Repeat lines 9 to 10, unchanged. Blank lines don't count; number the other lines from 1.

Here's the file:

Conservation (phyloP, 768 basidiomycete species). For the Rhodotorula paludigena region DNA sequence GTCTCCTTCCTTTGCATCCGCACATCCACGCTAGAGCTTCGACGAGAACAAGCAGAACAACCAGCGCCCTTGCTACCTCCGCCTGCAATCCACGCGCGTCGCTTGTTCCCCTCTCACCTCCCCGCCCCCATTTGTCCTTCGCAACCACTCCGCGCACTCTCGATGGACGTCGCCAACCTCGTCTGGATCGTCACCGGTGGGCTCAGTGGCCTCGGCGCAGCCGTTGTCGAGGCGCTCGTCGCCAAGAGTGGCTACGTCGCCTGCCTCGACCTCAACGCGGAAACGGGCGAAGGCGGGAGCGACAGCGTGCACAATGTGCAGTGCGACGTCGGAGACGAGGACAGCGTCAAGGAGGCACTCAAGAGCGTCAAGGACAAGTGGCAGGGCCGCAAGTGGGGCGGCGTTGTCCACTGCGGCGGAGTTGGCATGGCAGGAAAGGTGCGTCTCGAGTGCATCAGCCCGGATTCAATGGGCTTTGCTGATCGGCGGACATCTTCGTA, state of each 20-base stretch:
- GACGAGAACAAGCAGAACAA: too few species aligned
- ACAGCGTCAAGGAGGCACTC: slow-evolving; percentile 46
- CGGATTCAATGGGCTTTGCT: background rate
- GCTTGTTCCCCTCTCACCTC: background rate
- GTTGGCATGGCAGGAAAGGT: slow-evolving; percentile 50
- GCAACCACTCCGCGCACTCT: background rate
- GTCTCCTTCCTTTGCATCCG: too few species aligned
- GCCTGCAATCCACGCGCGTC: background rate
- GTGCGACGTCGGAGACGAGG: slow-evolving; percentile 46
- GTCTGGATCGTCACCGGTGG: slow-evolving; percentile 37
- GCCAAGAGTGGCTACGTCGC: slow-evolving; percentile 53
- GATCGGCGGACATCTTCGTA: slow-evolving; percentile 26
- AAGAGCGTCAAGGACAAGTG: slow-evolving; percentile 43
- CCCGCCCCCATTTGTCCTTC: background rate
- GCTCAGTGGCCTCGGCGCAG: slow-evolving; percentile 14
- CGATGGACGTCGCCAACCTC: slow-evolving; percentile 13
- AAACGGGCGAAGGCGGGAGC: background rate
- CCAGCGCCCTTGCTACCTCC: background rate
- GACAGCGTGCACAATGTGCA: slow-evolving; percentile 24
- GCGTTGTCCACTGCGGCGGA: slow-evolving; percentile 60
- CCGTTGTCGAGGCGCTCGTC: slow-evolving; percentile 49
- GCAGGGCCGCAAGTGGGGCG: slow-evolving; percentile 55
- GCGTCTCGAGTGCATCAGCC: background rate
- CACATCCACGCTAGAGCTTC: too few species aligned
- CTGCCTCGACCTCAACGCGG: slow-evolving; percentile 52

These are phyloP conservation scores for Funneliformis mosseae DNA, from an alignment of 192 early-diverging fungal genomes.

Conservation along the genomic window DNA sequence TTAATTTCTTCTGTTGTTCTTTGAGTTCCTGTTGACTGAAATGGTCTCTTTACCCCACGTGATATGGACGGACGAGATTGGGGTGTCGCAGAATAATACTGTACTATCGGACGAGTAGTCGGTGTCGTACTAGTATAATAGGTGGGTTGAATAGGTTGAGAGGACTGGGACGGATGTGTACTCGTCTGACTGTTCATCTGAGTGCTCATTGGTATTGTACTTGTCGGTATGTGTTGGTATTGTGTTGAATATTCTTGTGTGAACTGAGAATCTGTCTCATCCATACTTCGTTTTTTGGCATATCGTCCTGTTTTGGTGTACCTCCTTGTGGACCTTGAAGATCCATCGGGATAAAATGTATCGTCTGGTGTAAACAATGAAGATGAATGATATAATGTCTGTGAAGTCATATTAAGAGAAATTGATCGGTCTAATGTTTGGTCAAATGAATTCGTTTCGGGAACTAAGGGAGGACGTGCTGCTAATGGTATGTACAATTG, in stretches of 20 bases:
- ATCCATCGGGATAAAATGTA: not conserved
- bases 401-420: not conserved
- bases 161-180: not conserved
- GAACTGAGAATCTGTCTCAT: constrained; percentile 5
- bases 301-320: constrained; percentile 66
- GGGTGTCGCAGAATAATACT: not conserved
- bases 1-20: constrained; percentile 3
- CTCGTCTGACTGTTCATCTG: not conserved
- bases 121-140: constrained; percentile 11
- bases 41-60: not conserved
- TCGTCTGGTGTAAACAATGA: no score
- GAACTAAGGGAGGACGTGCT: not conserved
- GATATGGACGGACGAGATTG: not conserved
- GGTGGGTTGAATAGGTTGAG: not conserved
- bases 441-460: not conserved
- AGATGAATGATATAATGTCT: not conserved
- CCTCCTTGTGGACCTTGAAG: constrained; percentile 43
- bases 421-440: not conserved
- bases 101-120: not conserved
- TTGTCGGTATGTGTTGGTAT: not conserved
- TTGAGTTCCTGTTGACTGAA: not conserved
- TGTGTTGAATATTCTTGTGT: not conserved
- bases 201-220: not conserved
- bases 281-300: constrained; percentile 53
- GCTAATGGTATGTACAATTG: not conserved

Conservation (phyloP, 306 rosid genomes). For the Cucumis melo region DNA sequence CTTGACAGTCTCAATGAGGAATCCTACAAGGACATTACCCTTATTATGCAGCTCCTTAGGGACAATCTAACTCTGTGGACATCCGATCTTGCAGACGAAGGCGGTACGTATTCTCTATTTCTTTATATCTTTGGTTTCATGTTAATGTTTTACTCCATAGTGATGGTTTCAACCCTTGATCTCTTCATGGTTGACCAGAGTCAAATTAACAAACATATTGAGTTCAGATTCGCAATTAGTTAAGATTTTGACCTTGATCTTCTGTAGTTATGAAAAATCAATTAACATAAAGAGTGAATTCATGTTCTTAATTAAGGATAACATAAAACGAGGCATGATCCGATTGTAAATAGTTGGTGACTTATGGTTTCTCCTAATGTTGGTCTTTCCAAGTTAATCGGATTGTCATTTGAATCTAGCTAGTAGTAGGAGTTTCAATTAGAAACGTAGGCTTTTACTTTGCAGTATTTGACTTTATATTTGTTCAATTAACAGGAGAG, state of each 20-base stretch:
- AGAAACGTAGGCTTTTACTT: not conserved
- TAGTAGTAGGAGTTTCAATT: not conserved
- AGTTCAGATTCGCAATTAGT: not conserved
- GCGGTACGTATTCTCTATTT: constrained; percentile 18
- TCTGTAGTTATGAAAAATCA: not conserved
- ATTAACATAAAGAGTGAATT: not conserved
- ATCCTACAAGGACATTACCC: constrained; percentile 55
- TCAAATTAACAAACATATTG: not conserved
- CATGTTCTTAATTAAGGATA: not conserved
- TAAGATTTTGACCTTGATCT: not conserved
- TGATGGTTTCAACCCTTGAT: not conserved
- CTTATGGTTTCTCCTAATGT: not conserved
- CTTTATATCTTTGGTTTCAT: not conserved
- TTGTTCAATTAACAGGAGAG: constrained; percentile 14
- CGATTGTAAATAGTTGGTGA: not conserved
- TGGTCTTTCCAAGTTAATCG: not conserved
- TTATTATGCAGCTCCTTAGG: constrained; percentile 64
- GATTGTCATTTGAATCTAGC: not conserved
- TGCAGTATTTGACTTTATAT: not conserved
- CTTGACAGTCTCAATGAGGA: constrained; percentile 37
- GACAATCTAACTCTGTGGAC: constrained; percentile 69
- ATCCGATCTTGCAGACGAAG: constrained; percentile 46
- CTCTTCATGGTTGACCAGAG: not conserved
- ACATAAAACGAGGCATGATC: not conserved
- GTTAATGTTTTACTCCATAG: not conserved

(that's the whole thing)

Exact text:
- GCCTGCAATCCACGCGCGTC: background rate
- GTGCGACGTCGGAGACGAGG: slow-evolving; percentile 46